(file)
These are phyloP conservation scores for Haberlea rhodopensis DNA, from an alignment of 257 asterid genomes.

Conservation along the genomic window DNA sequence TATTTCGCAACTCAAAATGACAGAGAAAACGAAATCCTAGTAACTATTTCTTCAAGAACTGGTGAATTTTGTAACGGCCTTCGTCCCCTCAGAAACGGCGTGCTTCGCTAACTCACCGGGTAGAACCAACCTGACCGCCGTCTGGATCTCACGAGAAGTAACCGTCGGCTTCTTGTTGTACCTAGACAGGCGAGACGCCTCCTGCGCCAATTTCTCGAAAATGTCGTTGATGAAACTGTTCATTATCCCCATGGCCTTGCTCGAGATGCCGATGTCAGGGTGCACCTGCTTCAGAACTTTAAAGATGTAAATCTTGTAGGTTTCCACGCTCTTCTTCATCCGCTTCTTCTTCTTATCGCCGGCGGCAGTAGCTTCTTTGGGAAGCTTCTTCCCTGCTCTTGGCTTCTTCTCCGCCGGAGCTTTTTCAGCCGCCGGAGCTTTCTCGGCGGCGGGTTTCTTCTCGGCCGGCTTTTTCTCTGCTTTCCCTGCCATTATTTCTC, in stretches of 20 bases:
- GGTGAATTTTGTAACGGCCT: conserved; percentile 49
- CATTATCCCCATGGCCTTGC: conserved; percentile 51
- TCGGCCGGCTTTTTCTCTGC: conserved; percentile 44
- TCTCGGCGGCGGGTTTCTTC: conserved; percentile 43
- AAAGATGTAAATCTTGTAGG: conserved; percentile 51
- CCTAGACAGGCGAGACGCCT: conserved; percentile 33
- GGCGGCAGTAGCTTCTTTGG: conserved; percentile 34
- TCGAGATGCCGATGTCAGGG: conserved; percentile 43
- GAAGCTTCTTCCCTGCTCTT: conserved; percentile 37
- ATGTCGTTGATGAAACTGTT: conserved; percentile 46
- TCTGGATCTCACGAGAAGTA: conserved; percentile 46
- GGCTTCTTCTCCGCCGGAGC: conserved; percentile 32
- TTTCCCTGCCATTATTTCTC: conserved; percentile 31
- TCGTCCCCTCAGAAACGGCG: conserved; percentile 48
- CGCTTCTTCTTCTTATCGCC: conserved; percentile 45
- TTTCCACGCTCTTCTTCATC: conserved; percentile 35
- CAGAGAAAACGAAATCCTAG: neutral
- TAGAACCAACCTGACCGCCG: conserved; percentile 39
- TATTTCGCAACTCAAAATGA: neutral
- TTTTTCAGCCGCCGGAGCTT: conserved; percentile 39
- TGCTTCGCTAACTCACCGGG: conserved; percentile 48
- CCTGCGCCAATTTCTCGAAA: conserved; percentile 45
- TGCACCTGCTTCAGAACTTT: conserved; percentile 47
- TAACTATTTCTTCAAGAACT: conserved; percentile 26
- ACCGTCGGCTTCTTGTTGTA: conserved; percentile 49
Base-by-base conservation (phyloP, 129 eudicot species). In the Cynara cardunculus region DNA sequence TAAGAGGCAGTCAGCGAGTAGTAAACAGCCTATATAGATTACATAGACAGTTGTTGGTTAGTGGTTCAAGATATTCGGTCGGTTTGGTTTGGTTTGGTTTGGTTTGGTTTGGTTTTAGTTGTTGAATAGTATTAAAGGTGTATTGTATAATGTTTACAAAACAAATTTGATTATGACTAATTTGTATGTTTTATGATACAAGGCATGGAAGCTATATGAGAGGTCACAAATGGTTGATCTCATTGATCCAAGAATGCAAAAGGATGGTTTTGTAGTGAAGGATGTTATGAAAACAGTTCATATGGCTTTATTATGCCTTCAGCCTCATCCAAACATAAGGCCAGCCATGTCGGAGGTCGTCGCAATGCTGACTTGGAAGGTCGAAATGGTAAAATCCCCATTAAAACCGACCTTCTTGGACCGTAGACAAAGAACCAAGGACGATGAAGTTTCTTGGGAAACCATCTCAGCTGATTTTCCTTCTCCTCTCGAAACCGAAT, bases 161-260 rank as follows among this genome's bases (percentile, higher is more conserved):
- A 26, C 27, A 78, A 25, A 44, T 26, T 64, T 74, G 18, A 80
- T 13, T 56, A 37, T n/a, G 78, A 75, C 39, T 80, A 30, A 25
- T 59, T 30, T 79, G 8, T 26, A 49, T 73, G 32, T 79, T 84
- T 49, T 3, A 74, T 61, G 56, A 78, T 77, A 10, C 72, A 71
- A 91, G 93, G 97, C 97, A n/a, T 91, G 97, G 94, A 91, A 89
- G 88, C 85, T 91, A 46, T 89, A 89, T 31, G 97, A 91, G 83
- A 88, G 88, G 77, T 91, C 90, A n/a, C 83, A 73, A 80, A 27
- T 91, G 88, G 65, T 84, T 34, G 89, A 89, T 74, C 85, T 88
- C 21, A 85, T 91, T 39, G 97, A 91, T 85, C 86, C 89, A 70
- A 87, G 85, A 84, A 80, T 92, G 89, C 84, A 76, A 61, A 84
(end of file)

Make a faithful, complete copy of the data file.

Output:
These are phyloP conservation scores for Haberlea rhodopensis DNA, from an alignment of 257 asterid genomes.

Conservation along the genomic window DNA sequence TATTTCGCAACTCAAAATGACAGAGAAAACGAAATCCTAGTAACTATTTCTTCAAGAACTGGTGAATTTTGTAACGGCCTTCGTCCCCTCAGAAACGGCGTGCTTCGCTAACTCACCGGGTAGAACCAACCTGACCGCCGTCTGGATCTCACGAGAAGTAACCGTCGGCTTCTTGTTGTACCTAGACAGGCGAGACGCCTCCTGCGCCAATTTCTCGAAAATGTCGTTGATGAAACTGTTCATTATCCCCATGGCCTTGCTCGAGATGCCGATGTCAGGGTGCACCTGCTTCAGAACTTTAAAGATGTAAATCTTGTAGGTTTCCACGCTCTTCTTCATCCGCTTCTTCTTCTTATCGCCGGCGGCAGTAGCTTCTTTGGGAAGCTTCTTCCCTGCTCTTGGCTTCTTCTCCGCCGGAGCTTTTTCAGCCGCCGGAGCTTTCTCGGCGGCGGGTTTCTTCTCGGCCGGCTTTTTCTCTGCTTTCCCTGCCATTATTTCTC, in stretches of 20 bases:
- GGTGAATTTTGTAACGGCCT: conserved; percentile 49
- CATTATCCCCATGGCCTTGC: conserved; percentile 51
- TCGGCCGGCTTTTTCTCTGC: conserved; percentile 44
- TCTCGGCGGCGGGTTTCTTC: conserved; percentile 43
- AAAGATGTAAATCTTGTAGG: conserved; percentile 51
- CCTAGACAGGCGAGACGCCT: conserved; percentile 33
- GGCGGCAGTAGCTTCTTTGG: conserved; percentile 34
- TCGAGATGCCGATGTCAGGG: conserved; percentile 43
- GAAGCTTCTTCCCTGCTCTT: conserved; percentile 37
- ATGTCGTTGATGAAACTGTT: conserved; percentile 46
- TCTGGATCTCACGAGAAGTA: conserved; percentile 46
- GGCTTCTTCTCCGCCGGAGC: conserved; percentile 32
- TTTCCCTGCCATTATTTCTC: conserved; percentile 31
- TCGTCCCCTCAGAAACGGCG: conserved; percentile 48
- CGCTTCTTCTTCTTATCGCC: conserved; percentile 45
- TTTCCACGCTCTTCTTCATC: conserved; percentile 35
- CAGAGAAAACGAAATCCTAG: neutral
- TAGAACCAACCTGACCGCCG: conserved; percentile 39
- TATTTCGCAACTCAAAATGA: neutral
- TTTTTCAGCCGCCGGAGCTT: conserved; percentile 39
- TGCTTCGCTAACTCACCGGG: conserved; percentile 48
- CCTGCGCCAATTTCTCGAAA: conserved; percentile 45
- TGCACCTGCTTCAGAACTTT: conserved; percentile 47
- TAACTATTTCTTCAAGAACT: conserved; percentile 26
- ACCGTCGGCTTCTTGTTGTA: conserved; percentile 49
Base-by-base conservation (phyloP, 129 eudicot species). In the Cynara cardunculus region DNA sequence TAAGAGGCAGTCAGCGAGTAGTAAACAGCCTATATAGATTACATAGACAGTTGTTGGTTAGTGGTTCAAGATATTCGGTCGGTTTGGTTTGGTTTGGTTTGGTTTGGTTTGGTTTTAGTTGTTGAATAGTATTAAAGGTGTATTGTATAATGTTTACAAAACAAATTTGATTATGACTAATTTGTATGTTTTATGATACAAGGCATGGAAGCTATATGAGAGGTCACAAATGGTTGATCTCATTGATCCAAGAATGCAAAAGGATGGTTTTGTAGTGAAGGATGTTATGAAAACAGTTCATATGGCTTTATTATGCCTTCAGCCTCATCCAAACATAAGGCCAGCCATGTCGGAGGTCGTCGCAATGCTGACTTGGAAGGTCGAAATGGTAAAATCCCCATTAAAACCGACCTTCTTGGACCGTAGACAAAGAACCAAGGACGATGAAGTTTCTTGGGAAACCATCTCAGCTGATTTTCCTTCTCCTCTCGAAACCGAAT, bases 161-260 rank as follows among this genome's bases (percentile, higher is more conserved):
- A 26, C 27, A 78, A 25, A 44, T 26, T 64, T 74, G 18, A 80
- T 13, T 56, A 37, T n/a, G 78, A 75, C 39, T 80, A 30, A 25
- T 59, T 30, T 79, G 8, T 26, A 49, T 73, G 32, T 79, T 84
- T 49, T 3, A 74, T 61, G 56, A 78, T 77, A 10, C 72, A 71
- A 91, G 93, G 97, C 97, A n/a, T 91, G 97, G 94, A 91, A 89
- G 88, C 85, T 91, A 46, T 89, A 89, T 31, G 97, A 91, G 83
- A 88, G 88, G 77, T 91, C 90, A n/a, C 83, A 73, A 80, A 27
- T 91, G 88, G 65, T 84, T 34, G 89, A 89, T 74, C 85, T 88
- C 21, A 85, T 91, T 39, G 97, A 91, T 85, C 86, C 89, A 70
- A 87, G 85, A 84, A 80, T 92, G 89, C 84, A 76, A 61, A 84